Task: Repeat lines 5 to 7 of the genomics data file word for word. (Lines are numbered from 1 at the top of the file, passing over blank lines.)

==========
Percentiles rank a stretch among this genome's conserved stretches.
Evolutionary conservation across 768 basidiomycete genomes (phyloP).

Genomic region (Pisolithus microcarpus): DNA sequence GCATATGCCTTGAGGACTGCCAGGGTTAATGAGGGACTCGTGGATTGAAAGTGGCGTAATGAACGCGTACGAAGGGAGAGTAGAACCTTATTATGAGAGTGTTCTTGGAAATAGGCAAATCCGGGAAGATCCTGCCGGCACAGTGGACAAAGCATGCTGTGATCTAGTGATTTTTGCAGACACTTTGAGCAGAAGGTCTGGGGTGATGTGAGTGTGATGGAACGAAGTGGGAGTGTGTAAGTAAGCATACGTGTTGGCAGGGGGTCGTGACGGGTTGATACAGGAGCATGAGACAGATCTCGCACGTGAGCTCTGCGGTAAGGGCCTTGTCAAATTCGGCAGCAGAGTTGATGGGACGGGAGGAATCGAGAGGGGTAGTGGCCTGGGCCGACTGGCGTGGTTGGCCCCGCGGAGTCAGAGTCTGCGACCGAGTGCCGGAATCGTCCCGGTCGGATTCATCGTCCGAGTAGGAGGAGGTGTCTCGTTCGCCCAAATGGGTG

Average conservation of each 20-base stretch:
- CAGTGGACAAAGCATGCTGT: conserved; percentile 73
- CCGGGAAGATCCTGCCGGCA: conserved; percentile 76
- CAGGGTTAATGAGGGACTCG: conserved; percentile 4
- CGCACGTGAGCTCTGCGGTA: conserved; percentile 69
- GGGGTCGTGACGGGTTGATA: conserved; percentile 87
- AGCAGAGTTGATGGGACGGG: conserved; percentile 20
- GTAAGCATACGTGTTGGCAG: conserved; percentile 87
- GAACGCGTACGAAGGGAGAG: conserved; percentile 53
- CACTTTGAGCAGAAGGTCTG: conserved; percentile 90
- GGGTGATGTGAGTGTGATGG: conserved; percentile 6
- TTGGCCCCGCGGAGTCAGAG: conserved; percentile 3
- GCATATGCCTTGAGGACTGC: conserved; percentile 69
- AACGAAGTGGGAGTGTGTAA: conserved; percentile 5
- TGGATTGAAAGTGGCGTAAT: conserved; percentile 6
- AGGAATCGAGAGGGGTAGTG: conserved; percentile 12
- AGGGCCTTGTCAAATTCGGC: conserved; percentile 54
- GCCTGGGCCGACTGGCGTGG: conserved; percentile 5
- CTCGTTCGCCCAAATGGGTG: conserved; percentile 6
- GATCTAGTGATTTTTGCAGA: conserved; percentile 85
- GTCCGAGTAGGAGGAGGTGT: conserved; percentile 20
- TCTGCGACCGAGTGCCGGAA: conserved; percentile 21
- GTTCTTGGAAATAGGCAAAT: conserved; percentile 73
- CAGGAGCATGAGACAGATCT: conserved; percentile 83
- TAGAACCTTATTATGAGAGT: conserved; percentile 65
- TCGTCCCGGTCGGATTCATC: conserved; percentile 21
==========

- CAGTGGACAAAGCATGCTGT: conserved; percentile 73
- CCGGGAAGATCCTGCCGGCA: conserved; percentile 76
- CAGGGTTAATGAGGGACTCG: conserved; percentile 4